The release of Amazon's Kindle e-reader in Australia has impatient early adopters crying "about time". But don't get too excited, says Matthia Dempsey: you may not actually be able to read anything on it.
Amazon took the Australian book industry a little by surprise yesterday when it announced it was making its e-book reader the Kindle available worldwide
Anticipation was high in the UK that the device, which has previously been available only to those in the US, would be launched in the UK market, but Amazon went further, making the e-reader available for order worldwide for US$279
(A$313), with shipping due to start on 19 October.
But while the announcement has impatient so-called early adopters crying "about time" few in the Australian book industry are ready to call this the e-book’s "iPod moment".
Kindle users face the same major problem (though not necessarily for the same reasons) that users of other locally available e-book readers, such as the recently launched ECO Reader
and Dymocks’ Iliad
have encountered: you can buy the device but you can’t necessarily buy the e-book you want to read on it.
Malcolm Neil CEO of the Australian Booksellers Association told Bookseller+Publisher Online
that until the issue of content was dealt with, no single device was going to revolutionise the way we read. "If an e-reader user wants to experience all the frustrations that currently exist in the market for an Australian e-book provider they should buy a Kindle now," he said.
Amazon is claiming that the Kindle will make around 200,000 English-language books available to its international customers but this claim comes with the caveat that catalogues will be tailored to the customer’s country. The company hasn’t confirmed yet whether Kindle users will be restricted to Australian territorially protected titles.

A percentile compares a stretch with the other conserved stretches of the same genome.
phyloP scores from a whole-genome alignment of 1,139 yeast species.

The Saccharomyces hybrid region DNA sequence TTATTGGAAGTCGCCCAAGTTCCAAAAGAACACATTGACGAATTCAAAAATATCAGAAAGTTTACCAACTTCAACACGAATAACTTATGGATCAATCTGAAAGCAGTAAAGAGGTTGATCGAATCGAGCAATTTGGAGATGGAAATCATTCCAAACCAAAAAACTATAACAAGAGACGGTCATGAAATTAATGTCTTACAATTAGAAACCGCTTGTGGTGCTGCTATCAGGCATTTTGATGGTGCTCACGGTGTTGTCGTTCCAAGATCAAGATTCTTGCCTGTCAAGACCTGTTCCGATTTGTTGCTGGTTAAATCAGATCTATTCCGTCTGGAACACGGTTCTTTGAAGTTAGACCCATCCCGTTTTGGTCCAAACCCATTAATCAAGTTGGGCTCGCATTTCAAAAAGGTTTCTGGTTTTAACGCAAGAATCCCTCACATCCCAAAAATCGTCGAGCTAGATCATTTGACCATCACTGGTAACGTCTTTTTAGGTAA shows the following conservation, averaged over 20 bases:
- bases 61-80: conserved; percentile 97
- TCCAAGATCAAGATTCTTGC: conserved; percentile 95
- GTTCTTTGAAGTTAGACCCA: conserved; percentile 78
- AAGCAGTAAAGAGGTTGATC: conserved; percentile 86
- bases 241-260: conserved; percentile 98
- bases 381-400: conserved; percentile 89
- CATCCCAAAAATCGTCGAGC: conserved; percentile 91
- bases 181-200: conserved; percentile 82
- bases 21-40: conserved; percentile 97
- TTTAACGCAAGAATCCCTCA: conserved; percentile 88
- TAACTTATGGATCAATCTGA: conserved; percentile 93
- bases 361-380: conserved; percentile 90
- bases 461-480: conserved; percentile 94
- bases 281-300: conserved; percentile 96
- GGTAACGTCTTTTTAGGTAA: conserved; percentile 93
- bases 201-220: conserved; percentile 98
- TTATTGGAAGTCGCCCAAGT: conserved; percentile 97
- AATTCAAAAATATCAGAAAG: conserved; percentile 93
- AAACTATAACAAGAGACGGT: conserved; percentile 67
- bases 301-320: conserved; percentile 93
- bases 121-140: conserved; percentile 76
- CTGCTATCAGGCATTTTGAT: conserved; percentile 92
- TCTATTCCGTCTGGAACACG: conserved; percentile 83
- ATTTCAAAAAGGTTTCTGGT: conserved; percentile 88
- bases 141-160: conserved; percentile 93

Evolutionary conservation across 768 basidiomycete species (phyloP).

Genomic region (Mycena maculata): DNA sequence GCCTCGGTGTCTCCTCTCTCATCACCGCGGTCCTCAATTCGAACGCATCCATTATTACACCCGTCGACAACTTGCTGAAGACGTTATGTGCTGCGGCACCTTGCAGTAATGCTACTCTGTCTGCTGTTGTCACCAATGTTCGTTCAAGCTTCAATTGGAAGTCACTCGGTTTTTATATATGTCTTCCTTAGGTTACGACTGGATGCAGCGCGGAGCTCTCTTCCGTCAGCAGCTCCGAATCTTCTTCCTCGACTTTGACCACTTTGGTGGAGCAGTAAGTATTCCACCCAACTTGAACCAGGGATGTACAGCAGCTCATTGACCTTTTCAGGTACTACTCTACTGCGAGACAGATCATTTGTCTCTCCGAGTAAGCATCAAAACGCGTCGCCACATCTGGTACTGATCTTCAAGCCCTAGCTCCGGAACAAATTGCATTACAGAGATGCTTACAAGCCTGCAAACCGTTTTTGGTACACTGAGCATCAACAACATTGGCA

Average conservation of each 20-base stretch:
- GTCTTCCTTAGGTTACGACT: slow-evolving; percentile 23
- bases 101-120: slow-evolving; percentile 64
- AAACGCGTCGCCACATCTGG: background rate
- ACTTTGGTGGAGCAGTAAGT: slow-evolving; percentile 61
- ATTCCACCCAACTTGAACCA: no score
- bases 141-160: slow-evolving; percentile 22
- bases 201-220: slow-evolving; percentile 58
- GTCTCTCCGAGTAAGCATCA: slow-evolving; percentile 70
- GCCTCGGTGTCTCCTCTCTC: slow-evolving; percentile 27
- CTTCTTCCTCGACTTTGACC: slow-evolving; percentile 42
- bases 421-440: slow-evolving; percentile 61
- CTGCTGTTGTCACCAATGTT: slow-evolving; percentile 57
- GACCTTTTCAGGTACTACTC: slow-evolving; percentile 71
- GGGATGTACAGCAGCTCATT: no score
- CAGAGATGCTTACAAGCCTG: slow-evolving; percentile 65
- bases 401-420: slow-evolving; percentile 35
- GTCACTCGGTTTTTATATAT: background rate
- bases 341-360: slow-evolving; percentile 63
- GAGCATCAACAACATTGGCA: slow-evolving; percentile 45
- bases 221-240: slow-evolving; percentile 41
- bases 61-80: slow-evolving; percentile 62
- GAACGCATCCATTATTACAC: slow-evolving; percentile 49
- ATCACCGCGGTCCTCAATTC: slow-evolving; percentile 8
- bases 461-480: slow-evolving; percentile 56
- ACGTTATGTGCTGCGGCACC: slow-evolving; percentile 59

Under Australia’s current parallel importation legislation it doesn’t seem like customers should be restricted (any consumer can legally order an individual international physical book from Amazon and other overseas suppliers now, so e-books should be the same) but attempts to purchase Kindle books from the website indicate that, whatever the reason, Australian Kindle users aren’t allowed to purchase much, at least not yet.
For Australians using other e-reading devices (and hence without access to the Amazon Kindle catalogue) things aren’t necessarily much better. Some local publishers (Allen & Unwin, which makes its books available in electronic form at ebooks.com and Pan Macmillan which offers them through Dymocks’ e-book kiosk and its own website, both spring to mind) are already in the game, but for the past couple of years many publishers have appeared to be playing wait-and-see.
Bookseller+Publisher understands that there is movement behind the scenes, but as yet we don’t have any local e-book initiatives to rival New Zealand’s recently announced digital strategy to create local e-books
It is the availability of content—and subsequent ability of local booksellers to sell e-books—that Neil hopes the Kindle announcement may help revolutionise. "When e-books do take off it’s still only going to be five percent of the market,’ he said. ‘But we can’t afford to lose five percent."